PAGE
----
Why You Need to Use a Certified HVAC Installer

The following post is from Michael Miranda, LEED AP, HERS Rater—Outreach Manager, for the BlueGreen Alliance Foundation’s Building Clean initiative. 

Your heating system (furnace, boiler, or heat pump) is likely to die during the middle of winter when it is working the hardest. The same is true with your air conditioner (A/C or heat pump) when it is trying to pump all that heat out of your home, during the peak of summer. It will typically die at the most inconvenient time, and you will want to rush to get it replaced.

Instead of scrambling to find companies online, looking through their reviews, calling to see how much they will charge and who is available to come by during their busy season, we recommend taking the following steps now, so you are ready when you suddenly have no heat or air conditioning.


U.S. Department of Energy Home Improvement Expert™ highlights that “research findings reveal most HVAC installations do not meet manufacturer specifications, which can reduce efficiency up to 20% and cause comfort problems.” In California, similar issues were found1 and even basic maintenance tasks were often performed incorrectly.2 Heating and cooling your home is typically more than 50% of your utility bills, so poor-quality installations will keep utility bill savings out of your wallet.

I’m sure you have heard horror stories about contractors, if not having experienced it yourself. That is why it is best to choose a certified HVAC installer, and you can easily find some below.

Three resources to find local, certified HVAC installers by zip code:
NATE-Certified Technician—some rebate programs require NATE-certified installers3.

The ENERGY STAR Certified Homes program requires that HVAC installers are credentialed by one of these two programs: ACCA’s Quality Assured (QA) Contractor or Advanced Energy’s Energy Star Credentialed HVAC Contractors.


Pricing can vary greatly between installers, so it is always best to get two to three quotes.

Is your air conditioner or heating system showing some signs of old age? If so, then you might want to call two or three installers for a quote on a new system during the off-season, when prices tend to be lower. Replacing your old HVAC system in the off-season can save you money, compared to prices you might get during the peak season. The lifetime of HVAC systems varies, with air conditioners lasting around 16 years, furnaces around 20 years, and boilers around 24 years.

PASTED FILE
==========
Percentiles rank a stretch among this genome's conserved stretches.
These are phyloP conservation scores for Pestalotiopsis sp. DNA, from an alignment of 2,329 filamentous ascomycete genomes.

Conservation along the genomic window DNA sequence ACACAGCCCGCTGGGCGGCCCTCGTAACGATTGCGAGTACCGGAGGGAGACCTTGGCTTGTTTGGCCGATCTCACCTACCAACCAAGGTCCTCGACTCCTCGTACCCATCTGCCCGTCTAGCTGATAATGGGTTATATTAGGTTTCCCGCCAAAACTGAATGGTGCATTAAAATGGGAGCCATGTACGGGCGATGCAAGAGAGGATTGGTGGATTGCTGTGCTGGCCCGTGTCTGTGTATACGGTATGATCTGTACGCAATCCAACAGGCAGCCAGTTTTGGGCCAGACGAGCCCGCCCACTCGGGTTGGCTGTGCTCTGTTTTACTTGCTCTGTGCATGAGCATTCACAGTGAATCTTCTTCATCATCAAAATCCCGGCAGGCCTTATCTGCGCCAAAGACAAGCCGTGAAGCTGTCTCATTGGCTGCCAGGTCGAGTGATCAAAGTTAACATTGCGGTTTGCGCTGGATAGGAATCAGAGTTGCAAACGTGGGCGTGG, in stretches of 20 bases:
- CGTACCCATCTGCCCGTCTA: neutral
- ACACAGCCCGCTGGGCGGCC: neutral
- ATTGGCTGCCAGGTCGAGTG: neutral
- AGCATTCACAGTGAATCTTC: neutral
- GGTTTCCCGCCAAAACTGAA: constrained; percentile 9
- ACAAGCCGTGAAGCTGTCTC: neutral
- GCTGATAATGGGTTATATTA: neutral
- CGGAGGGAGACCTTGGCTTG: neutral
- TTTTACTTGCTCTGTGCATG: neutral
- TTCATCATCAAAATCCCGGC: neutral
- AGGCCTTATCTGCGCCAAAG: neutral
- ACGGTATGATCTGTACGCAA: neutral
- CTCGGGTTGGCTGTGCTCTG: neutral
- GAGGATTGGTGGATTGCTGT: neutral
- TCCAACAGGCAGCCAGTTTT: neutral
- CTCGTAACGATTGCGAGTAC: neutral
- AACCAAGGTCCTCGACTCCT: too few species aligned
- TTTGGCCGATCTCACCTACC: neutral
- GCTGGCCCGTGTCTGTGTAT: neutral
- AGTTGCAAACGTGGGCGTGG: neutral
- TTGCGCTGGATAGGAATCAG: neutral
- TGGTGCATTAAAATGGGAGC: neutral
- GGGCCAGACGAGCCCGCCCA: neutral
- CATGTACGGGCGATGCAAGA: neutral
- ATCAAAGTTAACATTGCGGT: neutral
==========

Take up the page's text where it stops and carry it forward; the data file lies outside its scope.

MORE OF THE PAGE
Installing ENERGY STAR-certified products is worth it. You should check the websites of your energy utilities or local energy efficiency organization, as they might provide rebates for energy-efficient systems. If you are having trouble finding rebates, check the Database of State Incentives for Renewables & Efficiency (DSIRE) website, and enter your zip code.

To compare quotes, a higher efficiency product will have a higher SEER, CEER, EER, HSPF, or AFUE efficiency rating.

A good HVAC installer will do load sizing calculations (ACCA Manual J) to right-size your HVAC system. Right-sizing the HVAC system allows it to operate at peak efficiency, and oversized systems usually cost more than right-sized systems. An oversized system will also short-cycle, by turning on, running for a few minutes, turning off, and then turning back on just a few minutes later. This reduces the efficiency and life of the equipment. It is specifically important with air conditioners because the short cycling does not allow the air conditioner to dehumidify the air.


You can find American made building products, including HVAC products at www.BuildingClean.org

You can search by product type/CSI-code, for furnaces, air conditioners, boilers, and heat pumps. Support American manufacturing and jobs, by buying American-made products. There are more than 900 manufacturing sites across the United States producing HVAC products and components.

Just 50 of the more than 900 manufacturing sites across the USA producing HVAC products and components


Tell the HVAC installer that you want them to add the U.S. Department of Energy Home Improvement Expert™ Checklist to your contract, and that they need to complete it and sign it before you will make the final payment.

You can download the checklists for different types of HVAC work, on their website under the Heating & Cooling and Fresh Air System sections.

1. The California Energy Commission (CEC) in a 2008 report estimated that 85% of central air conditioning system replacements and 50% of central air conditioning systems installed in residential new construction did not meet the manufacturer’s quality control specifications for airflow and refrigerant charge, and the CEC’s duct sealing requirement (less than 10% duct leakage to outside).

2. NMR: Field observations of 13 technicians servicing units with preset faults revealed that even basic maintenance tasks were often performed incorrectly.  Often the most impactful tasks for improved energy performance were not even attempted.

3. The Southern California Edison (SCE) residential quality installation and quality maintenance program requires that 50% of an HVAC contractor’s technicians be certified by North American Technician Excellence (NATE).